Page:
The Church of the Holy Sepulchre

November 30th, 2009 at 9:00 am by David Farrar

Thursday morning we visited the Church of the Holy Sepulchre.

The Church is a sacred site for many Christians, who believe is the site of the death and resurrection of Jesus. Apart from the spiritual aspects, it is a magnificent ancient building and is a must see.

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This is the entrance to the Church, which was constructed around 300 AD.

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This is the Stone of Annointing, claimed to be the spot where Jesus was prepared for burial.

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One of the many artworks on the walls.

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Upstairs is the purported site of the crucifixion, You go up a narrow winding rock staircase to get to what is called Golgotha. You can see the rock the cross was placed in, and down below is also the rock that sealed his tomb.

Whether or not you are a believer, the church is a sacred place, and was a real highlight for me.

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7 Responses to “The Church of the Holy Sepulchre”

  1. Danyl Mclauchlan (1,069 comments) says:

    Eh, I thought it was pretty crappy compared to the Kotel and al-Haram. Cramped and gloomy and terrible art. The church of the Nativity is even worse.

    The site was identified (rather randomly) by Constantine’s mum in the 4th century. The Bible identifies the real site as being outside the city walls, not in the middle of town.

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  2. Countess (150 comments) says:

    Interesting that possible next Australian Liberal Leader Joe Hockeys father was born in Bethlehem. ( during the British mandate)

    His family surname is originally Hokeidonian and the family was of Armenian-Palestinian heritage.
    An arab as the possible future PM of Australia ?

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  3. Ryan Sproull (7,136 comments) says:

    The site was identified (rather randomly) by Constantine’s mum in the 4th century. The Bible identifies the real site as being outside the city walls, not in the middle of town.

    Bah, it’s the thought that counts.

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  4. Bob100 (8 comments) says:

    Danyl – The current walls date from the period after the Crusaders. During the time of Jesus the northern wall stretched across roughly from the current Jaffa Gate to the Temple Mount. The site of the Church was outside the city at that stage. It was a quarry and the evidence for that is clearly seen in some of the lower levels. The area was finally enclosed just a little before 70AD. so it fits the Biblical requirements perfectly.

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  5. Ed Snack (1,872 comments) says:

    Constantine’s mother identified rather a lot of sites, she was a devout but it seems somewhat gullible sort and nearly all the identified Christian sites can be traced back to her work. It is however no worse attested than the selection of the dome of the rock as the place where Mohammad is supposed to have ascended into heaven, that is a later addition to Islam as well.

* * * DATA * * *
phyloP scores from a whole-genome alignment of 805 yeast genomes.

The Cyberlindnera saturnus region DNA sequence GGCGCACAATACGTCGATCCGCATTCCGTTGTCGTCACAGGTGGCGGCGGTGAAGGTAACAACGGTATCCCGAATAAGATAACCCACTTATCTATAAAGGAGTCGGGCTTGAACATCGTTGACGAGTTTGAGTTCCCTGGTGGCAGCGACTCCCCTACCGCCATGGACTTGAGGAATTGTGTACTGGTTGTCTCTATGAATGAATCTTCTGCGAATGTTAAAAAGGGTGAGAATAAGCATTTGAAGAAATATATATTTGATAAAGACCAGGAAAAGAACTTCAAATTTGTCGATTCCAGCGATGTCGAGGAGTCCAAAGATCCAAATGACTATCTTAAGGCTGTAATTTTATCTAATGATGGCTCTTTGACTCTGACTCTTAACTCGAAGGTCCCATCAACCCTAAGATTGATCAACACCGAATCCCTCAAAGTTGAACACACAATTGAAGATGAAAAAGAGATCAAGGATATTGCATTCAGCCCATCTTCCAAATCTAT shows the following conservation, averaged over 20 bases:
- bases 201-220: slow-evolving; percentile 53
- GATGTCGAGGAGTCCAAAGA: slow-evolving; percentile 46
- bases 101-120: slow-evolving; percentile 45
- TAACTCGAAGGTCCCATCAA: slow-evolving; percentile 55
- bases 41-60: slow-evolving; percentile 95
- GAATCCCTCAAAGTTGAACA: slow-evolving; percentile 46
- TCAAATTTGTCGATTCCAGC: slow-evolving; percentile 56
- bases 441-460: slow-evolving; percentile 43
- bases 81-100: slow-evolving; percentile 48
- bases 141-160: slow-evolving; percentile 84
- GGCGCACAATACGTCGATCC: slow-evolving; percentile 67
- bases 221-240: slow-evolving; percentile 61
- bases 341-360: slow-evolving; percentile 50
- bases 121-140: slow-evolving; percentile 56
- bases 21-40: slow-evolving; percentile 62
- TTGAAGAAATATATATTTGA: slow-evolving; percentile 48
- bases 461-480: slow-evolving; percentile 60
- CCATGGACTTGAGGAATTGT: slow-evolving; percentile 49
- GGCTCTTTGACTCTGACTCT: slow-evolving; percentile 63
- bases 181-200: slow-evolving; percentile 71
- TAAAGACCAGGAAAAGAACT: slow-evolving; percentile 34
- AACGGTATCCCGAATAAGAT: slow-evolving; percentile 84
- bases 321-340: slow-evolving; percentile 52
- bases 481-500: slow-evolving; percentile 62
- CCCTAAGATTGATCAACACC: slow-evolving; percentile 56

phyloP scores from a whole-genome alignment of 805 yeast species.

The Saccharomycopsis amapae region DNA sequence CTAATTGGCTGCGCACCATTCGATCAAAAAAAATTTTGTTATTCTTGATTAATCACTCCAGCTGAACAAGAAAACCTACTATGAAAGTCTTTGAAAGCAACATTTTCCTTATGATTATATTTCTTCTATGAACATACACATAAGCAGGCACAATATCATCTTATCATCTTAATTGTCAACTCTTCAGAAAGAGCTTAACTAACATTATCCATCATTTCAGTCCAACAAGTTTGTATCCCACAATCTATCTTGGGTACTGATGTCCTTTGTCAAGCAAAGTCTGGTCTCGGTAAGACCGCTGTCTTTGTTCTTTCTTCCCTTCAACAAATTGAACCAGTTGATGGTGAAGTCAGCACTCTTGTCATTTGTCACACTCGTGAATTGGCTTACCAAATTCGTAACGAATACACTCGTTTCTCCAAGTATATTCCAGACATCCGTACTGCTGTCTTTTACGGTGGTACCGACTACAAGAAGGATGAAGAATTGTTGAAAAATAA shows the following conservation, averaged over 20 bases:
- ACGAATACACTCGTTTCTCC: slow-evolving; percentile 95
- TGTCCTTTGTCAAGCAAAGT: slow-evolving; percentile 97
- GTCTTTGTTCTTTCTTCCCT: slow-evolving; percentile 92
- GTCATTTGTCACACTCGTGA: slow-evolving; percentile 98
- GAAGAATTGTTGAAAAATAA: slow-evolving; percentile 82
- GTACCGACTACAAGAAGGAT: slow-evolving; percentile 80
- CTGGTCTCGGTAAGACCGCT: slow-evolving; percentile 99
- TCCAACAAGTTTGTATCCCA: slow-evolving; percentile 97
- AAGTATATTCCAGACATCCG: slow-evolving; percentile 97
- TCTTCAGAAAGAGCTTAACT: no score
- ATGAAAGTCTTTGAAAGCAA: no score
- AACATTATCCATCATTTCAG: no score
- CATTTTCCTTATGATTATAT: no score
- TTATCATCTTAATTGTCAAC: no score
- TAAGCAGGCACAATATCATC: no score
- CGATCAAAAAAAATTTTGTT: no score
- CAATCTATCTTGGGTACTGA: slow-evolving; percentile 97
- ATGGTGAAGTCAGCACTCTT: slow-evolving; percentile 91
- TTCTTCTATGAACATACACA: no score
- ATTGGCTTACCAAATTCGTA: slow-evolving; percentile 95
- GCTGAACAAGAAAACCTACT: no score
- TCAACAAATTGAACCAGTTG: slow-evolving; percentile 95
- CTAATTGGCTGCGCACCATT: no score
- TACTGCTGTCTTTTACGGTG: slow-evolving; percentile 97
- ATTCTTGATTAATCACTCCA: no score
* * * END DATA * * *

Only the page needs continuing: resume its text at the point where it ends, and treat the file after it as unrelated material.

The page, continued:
Unfortunately the bible is not much better than Constantine’s mother in terms of real knowledge of the circumstances around the crucifixion, the gospels were probably not assembled in the form we have them until at least 180 CE, and although the Pauline letters (or at least some of them) are generally accepted as authentically dating from before 60 CE those letters do not deal with the fact’s of Jesus’s life. There are thought to be no longer extant precursor gospel narratives (the “Q” gospel underlying the synoptics), but the gospels and their facts are probably a mixture of written materials, oral histories and stories, and “official corrections” to fit the evolving faith. We do have at least one close to contemporary history from Josephus, however he makes no mention of the crucifixion and his only mentions of Jesus are themselves not accepted by all as original.

    Barring some incredible new find of ancient documents (akin to the Dead Sea scrolls), it seems unlikely we will ever know any more than we do now. Thus the Church of the Holy Sepulchre is as good a place as any for Christians to make a shrine.

    BTW, did you visit the Armenian quarters on the roof David ?

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  6. Valerius (2 comments) says:

    Jerusalem is certainly a must see. Thanks for the photos. Another must see, a wonder of the world, is in Haifa: the Baha’i garden terraces and shrine. Make sure you see them both at night and during the day.

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  7. Valerius (2 comments) says:

    Jerusalem is certainly a must see. Thanks for the photos. Another must see, a wonder of the world, is in Haifa: the Baha’i garden terraces and shrine. Make sure you see it both at night and during the day.

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